Eric Fehrnstrom, a senior Romney adviser who has worked for the Republican nominee longer than almost anyone on his staff, could barely get his talking points out fast enough.
"If this debate had been a boxing match, it would have been called in the first hour," Fehrnstrom gleefully told reporters. "I would imagine the heels on the president's shoes are worn down after having leaned back on them for 90 minutes."
They were lines Fehrnstrom would use again and again throughout the night, as reporters mobbed around him to get the campaign's review on a debate that, by all accounts, went extremely well for the Republican presidential nominee.A CNN poll released after the debate found 67 percent of registered voters polled believed Romney was the debate's winner, compared to just 25 percent who thought President Barack Obama won.
A CBS News poll also found positive numbers for Romney. One key finding: 63 percent of those surveyed said Romney cared about their needs—up from just 30 percent before the debate.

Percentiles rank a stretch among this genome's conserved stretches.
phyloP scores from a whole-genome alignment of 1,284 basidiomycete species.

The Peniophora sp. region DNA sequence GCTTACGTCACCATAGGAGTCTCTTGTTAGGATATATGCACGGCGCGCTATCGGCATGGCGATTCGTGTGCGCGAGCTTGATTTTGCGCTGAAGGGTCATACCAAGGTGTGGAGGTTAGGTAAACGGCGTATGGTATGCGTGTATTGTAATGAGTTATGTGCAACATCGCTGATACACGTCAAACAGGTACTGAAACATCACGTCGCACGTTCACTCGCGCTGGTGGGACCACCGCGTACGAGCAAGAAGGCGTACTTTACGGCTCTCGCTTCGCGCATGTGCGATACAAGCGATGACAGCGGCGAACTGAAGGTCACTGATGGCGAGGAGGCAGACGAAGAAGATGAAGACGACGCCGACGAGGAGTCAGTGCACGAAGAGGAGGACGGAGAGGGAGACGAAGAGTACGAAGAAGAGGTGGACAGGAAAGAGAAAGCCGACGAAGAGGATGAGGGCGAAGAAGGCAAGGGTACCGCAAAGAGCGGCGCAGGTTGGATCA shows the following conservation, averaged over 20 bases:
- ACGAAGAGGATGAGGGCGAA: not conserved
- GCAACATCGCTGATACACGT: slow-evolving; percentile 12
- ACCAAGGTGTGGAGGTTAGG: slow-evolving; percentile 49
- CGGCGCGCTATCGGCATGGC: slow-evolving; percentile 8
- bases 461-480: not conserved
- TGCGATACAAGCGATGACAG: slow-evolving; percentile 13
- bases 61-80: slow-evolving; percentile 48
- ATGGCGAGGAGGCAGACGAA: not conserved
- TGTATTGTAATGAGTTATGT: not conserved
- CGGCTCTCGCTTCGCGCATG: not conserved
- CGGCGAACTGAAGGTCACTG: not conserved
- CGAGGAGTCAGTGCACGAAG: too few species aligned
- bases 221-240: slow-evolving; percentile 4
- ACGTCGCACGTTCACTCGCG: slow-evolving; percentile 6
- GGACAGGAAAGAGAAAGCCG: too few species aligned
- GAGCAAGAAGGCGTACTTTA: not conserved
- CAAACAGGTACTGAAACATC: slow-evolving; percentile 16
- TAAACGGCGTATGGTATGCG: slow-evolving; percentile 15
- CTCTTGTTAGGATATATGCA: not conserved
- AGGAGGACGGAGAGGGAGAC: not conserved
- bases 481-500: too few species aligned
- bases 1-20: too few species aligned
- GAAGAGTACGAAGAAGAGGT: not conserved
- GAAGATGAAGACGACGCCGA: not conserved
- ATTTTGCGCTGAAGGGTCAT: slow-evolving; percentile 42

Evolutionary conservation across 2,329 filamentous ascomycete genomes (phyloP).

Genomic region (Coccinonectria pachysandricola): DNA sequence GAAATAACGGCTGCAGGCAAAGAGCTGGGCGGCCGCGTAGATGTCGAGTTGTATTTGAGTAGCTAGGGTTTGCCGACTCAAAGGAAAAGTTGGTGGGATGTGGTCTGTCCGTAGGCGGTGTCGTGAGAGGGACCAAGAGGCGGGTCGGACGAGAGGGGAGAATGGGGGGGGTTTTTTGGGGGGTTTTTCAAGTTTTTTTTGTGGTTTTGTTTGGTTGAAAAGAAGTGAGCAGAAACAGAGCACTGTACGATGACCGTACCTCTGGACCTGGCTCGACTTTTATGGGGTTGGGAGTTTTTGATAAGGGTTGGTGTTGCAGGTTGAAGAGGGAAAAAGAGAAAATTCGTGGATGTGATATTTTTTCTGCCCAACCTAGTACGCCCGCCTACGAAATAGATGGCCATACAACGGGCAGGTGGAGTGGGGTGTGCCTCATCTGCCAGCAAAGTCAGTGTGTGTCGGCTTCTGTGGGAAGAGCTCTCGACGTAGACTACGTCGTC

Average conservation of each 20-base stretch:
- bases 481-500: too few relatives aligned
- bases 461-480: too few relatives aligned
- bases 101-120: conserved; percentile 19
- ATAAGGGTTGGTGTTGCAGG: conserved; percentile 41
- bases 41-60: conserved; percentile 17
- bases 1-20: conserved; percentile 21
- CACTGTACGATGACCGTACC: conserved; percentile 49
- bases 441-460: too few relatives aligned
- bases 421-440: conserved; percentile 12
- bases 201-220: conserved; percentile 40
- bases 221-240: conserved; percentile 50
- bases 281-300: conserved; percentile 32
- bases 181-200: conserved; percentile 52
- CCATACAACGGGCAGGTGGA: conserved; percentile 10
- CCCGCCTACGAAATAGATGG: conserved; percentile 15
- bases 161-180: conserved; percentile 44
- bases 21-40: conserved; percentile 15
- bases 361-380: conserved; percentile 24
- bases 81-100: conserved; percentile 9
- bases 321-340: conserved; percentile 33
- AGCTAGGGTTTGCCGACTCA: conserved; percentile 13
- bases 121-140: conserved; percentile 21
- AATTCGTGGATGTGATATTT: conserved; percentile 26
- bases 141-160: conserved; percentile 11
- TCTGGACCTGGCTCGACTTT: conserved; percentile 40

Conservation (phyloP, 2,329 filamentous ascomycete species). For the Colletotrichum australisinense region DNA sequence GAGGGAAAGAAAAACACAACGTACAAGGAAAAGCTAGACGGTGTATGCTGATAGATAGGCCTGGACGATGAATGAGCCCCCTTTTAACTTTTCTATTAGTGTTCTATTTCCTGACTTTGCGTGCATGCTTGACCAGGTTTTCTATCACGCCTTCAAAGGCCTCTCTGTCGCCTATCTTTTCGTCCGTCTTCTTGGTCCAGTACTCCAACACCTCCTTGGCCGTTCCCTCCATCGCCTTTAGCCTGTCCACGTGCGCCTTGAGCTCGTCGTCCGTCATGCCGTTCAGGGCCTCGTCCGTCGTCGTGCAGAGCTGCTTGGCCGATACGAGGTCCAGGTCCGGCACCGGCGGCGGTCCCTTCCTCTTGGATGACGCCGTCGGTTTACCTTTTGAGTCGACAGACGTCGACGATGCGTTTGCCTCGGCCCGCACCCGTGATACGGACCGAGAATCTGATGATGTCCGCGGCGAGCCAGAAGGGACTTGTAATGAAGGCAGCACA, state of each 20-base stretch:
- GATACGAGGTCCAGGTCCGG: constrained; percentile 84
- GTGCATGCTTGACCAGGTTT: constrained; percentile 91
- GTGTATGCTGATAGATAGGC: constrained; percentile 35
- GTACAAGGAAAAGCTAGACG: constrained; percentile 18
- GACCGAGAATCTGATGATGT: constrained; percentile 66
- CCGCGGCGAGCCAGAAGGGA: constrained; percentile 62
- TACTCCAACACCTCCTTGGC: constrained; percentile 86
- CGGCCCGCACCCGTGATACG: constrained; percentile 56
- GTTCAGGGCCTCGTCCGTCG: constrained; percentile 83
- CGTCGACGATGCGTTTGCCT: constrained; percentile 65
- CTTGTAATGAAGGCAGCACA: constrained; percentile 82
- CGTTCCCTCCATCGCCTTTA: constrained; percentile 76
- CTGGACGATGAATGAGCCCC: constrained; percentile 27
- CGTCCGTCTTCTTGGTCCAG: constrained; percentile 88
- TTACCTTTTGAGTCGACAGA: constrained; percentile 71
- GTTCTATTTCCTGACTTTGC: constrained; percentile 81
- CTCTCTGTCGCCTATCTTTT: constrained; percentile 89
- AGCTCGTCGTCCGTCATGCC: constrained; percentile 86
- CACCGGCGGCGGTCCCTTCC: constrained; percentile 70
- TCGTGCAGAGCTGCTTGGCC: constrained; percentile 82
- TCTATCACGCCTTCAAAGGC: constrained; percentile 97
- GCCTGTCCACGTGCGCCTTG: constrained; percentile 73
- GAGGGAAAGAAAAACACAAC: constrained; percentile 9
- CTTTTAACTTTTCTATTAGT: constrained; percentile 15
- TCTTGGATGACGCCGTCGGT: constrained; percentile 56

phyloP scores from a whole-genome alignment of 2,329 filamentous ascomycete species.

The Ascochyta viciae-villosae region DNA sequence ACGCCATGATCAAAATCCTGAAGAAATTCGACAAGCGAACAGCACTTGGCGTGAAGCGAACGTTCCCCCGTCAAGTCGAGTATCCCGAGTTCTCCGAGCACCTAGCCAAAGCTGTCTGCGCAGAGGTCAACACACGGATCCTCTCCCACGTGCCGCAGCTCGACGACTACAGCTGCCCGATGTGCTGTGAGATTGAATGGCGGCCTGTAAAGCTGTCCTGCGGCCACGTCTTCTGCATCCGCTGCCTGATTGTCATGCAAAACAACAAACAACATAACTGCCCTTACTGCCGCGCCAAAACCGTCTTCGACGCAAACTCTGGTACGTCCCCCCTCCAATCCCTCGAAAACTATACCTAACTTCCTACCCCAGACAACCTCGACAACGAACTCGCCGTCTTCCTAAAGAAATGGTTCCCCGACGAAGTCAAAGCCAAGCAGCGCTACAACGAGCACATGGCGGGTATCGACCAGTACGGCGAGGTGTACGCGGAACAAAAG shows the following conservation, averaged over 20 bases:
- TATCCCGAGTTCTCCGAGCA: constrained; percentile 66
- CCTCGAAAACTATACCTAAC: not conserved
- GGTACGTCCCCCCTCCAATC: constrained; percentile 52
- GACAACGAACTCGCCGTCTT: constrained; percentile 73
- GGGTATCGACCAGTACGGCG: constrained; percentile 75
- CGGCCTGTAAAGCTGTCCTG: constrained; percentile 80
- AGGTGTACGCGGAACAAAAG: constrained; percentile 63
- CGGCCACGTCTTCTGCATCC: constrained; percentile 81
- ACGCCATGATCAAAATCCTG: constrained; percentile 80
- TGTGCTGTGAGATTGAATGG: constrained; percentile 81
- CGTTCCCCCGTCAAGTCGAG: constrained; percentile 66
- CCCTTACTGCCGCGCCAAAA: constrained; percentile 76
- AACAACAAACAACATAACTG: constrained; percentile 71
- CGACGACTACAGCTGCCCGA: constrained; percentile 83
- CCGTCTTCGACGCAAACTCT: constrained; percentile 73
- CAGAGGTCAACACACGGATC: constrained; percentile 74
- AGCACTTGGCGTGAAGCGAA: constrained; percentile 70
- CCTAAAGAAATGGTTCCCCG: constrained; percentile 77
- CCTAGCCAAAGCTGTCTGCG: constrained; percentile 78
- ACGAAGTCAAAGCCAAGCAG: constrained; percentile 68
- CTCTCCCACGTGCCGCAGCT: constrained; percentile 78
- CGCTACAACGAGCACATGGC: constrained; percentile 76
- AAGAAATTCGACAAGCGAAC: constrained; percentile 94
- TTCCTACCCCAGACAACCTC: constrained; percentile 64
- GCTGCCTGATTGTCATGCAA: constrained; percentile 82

But Romney aides, as cheerful as they were about their candidate's performance in tonight's debate, were quick to caution that this is just "the beginning of a conversation with voters," as Romney strategist Stuart Stevens put it.
"We came into this tied, and we have more debates to come," Stevens said.
But aides still couldn't quite resist rejoicing a little. At least 15 surrogates packed into the spin room within the first 15 minutes after the debate—identified with giant red signs that identified their last names.By comparison, Obama aides were initially nowhere to be seen.
And Team Romney lingered among reporters longer than their opponents, with Stevens spotted on the floor more than an hour after his candidate had left the building.
One favorite talking point of Romney's advisers: They repeatedly accused the president of speaking in "empty platitudes"—a criticism, perhaps not coincidentally, that was leveled at Romney last month by Team Obama, which has criticized the Republican candidate for not getting specific enough about what he would do as president.